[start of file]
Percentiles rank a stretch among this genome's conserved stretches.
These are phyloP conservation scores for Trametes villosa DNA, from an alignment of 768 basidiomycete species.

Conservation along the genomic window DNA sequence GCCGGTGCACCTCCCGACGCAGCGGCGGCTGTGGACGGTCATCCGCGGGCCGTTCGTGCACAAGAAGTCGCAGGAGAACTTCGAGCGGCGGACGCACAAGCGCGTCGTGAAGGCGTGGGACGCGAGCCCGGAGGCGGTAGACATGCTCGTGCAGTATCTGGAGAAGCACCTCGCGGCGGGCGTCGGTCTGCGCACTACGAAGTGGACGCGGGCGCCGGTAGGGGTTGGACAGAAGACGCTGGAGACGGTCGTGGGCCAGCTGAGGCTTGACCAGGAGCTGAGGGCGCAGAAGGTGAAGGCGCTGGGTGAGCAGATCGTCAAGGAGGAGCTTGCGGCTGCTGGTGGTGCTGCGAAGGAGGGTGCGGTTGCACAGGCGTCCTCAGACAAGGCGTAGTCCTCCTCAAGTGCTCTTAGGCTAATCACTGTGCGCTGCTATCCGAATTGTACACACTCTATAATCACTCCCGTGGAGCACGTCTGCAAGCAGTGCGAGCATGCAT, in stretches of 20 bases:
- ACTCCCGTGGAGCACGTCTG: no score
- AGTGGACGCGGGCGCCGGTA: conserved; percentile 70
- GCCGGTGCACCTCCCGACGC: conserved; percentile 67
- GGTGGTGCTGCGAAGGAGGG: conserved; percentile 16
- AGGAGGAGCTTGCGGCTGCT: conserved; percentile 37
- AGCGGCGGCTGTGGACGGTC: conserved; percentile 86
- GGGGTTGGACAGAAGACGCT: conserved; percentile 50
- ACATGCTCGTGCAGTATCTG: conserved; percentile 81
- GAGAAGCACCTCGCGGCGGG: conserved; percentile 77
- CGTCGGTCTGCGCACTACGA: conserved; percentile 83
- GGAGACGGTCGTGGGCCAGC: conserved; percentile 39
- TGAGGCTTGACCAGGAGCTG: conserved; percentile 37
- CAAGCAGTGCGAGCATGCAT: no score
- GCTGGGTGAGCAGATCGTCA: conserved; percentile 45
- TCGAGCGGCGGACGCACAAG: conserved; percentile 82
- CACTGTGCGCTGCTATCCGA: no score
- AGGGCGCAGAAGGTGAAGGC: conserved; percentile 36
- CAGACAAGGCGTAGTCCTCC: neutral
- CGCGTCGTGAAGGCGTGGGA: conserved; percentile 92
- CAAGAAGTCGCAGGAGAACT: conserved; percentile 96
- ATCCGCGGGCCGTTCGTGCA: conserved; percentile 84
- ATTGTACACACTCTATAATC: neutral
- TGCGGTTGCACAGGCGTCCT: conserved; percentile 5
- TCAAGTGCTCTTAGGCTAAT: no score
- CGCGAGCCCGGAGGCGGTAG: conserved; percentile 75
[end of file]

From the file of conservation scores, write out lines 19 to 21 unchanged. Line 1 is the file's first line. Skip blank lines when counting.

- CACTGTGCGCTGCTATCCGA: no score
- AGGGCGCAGAAGGTGAAGGC: conserved; percentile 36
- CAGACAAGGCGTAGTCCTCC: neutral